What to expect from a future of climate change?

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What to expect from a future of climate change?

What to expect from a future of climate change?
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Highlights:

  • The oceans around Canada are getting warmer, acidic, and less oxygenated.
  • Seniors, people with disabilities, pregnant women, residents of northern and remote communities, Indigenous peoples, youth, and children could be at high risk due to climate change.
  • Heat events in Canada have killed over 280 people in Quebec (2010), and 595 people in British Columbia (2021).

Human activities are one of the main reasons for the increasing greenhouse gases in the air. In this article we will learn what to expect from a future of climate change.

Climate change will affect ecosystems, water resources, food supply, and infrastructure. Canada is experiencing climate change in many parts of the country, and it is anticipated that its impact will increase in the future that will include the following changes

  • Rising sea levels
  • More extreme heat
  • Earlier spring peak streamflow
  • Thawing permafrost
  • Increasing threats to human health
  • Longer growing seasons
  • Thinning glaciers
  • Reducing ice and snow cover
  • Increasing ocean acidification
  • Changes in precipitation pattern

Why is the warming rate of Canada more than twice the global rate?

The climate change response varies in different regions. Therefore, rates of warming vary across the world. For example, the melting of snow and sea ice in Canada is reducing the surface’s reflectivity and causing the surface to absorb more energy from the sun. That’s why Canada is warming more quickly than the whole world.

Impact of climate change

The oceans around Canada are getting warmer, acidic, and less oxygenated. If greenhouse gases emissions continue to rise, then ocean warming, and acidification will intensify in the future and will impact the life of the marine ecosystem.

The increasing precipitation is evident in most of Canada and causes less snowfall and more rainfall. It is estimated that annual and winter precipitation will increase across Canada and summer rainfall will decrease in some areas of southern Canada.

Also read: How Russia-Ukraine war could hamper the combat on climate change

Climate change will also affect the availability of fresh water in Canada. Despite the precipitation in some areas of Canada, there will be less availability of summer water in the future due to the increased evaporation of surface water in the warming summer.

A warming climate will contribute to more extreme heat in the future that can increase drought and wildfire risks. Drought caused by heat waves can put Canada’s people and environment at risk.  The Beaufort Sea and the Baffin Bay are two of the Canadian Arctic marine areas that are projected to experience extensive sea-ice-free conditions in the future.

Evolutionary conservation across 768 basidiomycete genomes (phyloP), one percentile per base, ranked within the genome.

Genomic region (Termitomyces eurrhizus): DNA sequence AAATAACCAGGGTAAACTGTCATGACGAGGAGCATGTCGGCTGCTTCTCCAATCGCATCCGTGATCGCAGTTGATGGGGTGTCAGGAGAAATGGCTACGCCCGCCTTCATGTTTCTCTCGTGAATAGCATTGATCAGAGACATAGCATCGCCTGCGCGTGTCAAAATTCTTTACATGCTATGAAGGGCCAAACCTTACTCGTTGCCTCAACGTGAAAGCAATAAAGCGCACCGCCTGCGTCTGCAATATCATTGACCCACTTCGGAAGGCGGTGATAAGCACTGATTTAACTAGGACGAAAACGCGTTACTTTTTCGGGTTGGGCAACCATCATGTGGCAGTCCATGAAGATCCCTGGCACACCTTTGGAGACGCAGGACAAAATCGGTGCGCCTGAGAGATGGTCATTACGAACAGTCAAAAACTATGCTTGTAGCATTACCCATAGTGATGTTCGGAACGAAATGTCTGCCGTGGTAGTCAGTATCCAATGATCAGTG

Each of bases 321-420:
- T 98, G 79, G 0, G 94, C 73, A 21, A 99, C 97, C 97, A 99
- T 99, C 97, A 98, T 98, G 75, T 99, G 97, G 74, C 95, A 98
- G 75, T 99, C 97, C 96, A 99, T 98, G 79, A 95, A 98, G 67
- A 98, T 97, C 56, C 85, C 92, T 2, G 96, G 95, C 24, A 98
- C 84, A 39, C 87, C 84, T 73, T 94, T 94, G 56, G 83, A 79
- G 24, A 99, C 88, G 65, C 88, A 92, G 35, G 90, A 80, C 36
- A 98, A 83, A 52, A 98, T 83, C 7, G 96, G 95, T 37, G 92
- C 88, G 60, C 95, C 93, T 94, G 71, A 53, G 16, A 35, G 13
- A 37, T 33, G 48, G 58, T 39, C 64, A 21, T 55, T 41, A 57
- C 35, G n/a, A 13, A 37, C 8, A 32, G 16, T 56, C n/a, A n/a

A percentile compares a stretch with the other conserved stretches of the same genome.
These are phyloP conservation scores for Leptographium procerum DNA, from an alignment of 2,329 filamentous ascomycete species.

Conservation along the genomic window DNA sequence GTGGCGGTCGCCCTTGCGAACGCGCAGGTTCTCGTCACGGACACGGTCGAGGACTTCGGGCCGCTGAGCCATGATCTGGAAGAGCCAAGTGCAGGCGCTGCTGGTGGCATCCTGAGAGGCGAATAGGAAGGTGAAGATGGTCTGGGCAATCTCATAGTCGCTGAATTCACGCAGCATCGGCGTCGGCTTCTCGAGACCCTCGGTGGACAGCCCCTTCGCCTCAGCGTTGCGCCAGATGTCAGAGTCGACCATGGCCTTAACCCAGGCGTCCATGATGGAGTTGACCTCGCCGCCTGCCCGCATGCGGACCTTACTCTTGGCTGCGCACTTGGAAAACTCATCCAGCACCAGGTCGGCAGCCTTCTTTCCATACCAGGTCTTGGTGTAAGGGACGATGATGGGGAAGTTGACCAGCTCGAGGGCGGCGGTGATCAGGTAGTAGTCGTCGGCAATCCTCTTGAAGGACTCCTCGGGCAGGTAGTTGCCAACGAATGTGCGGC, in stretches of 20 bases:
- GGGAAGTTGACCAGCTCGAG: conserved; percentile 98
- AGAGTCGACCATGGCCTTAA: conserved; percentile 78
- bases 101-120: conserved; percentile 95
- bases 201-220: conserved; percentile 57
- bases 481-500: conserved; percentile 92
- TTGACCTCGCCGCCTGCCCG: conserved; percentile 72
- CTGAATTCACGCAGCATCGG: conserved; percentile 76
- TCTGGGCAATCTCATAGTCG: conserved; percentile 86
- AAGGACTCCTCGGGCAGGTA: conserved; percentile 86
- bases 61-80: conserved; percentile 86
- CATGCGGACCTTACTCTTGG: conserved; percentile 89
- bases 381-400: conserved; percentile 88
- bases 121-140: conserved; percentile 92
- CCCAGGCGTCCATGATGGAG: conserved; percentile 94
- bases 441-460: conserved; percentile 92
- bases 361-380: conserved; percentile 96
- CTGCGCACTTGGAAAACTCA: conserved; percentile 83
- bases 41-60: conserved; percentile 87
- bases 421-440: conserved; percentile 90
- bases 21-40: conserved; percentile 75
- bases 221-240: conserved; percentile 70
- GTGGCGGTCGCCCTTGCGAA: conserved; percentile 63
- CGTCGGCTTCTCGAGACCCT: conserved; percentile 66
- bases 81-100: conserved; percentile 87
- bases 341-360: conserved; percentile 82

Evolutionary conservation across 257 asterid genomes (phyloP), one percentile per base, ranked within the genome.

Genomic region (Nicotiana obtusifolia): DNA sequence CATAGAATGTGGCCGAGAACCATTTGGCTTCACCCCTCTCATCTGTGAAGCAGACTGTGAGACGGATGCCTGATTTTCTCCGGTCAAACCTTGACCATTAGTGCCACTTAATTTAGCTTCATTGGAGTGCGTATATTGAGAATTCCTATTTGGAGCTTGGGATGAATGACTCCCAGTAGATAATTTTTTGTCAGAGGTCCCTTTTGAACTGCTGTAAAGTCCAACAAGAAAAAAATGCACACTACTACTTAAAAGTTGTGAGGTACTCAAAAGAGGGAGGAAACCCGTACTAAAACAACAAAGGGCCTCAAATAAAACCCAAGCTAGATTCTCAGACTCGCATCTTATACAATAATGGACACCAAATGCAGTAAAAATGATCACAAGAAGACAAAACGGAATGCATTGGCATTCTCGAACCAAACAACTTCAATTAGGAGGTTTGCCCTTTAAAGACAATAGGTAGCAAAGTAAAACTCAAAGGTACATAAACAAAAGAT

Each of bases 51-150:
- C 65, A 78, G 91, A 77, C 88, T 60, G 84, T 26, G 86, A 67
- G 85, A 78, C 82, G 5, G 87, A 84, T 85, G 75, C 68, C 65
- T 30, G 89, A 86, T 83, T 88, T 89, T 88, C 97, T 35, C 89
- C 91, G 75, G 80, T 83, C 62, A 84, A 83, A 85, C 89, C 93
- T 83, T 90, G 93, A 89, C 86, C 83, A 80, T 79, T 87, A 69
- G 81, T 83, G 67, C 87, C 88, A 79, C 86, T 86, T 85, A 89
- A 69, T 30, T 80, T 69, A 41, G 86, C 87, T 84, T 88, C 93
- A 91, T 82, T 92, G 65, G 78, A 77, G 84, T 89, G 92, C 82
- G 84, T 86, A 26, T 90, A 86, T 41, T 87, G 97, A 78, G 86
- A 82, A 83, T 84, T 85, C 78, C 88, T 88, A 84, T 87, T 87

The local rising sea level is projected to intensify coastal flooding. The increased flooding can impact most of the Atlantic and Pacific coasts and the Beaufort coast in Canada. The melting of sea ice in the Arctic and Atlantic can bring destruction to coastal infrastructure and ecosystems due to larger storm surges and waves.

Also read: How are Arctic animals in Canada affected by climate change?

Future impacts of climate change.

Image credit: © 2022 Kalkine Media®

Climate change impact on health

Greenhouse gas emissions in the air can make heat waves more extreme in the future. It is estimated that the daytime and night-time average temperature will intensify across Canada due to heatwaves which can badly affect human health and can cause severe illnesses, and death. It can also affect mental health that will cause anxiety disorders and psychological distress.

Also read: How is Canada affected by climate change?

Heatwaves due to climate change can make diabetic or kidney patients more vulnerable to dehydration. Seniors, people with disabilities, pregnant women, residents of northern and remote communities, Indigenous peoples, youth, and children could be at high risk due to climate change. Heat events in Canada have killed over 280 people in Quebec (2010), 595 people in British Columbia (2021).

Longer summers and milder winters and changes in precipitation patterns are projected to increase the growth of certain pathogens or vectors. These pathogens can impact human health and cause fungal, viral, bacterial, and parasitic diseases.

Changes in precipitation and temperature can reduce water quality and increase the risk of flood and drought. Climate change can cause various water-related health risks including giardiasis, cryptosporidiosis, and campylobacteriosis.

Also read: What plans & actions is Canada taking to tackle climate change?

Bottom line

Climate change is projected to intensify natural hazards, including droughts, severe storms, floods, extreme heat events, and coastal erosion that could cause destruction of property, infrastructure, and disruptions to the economy. It can also cause death and injury.

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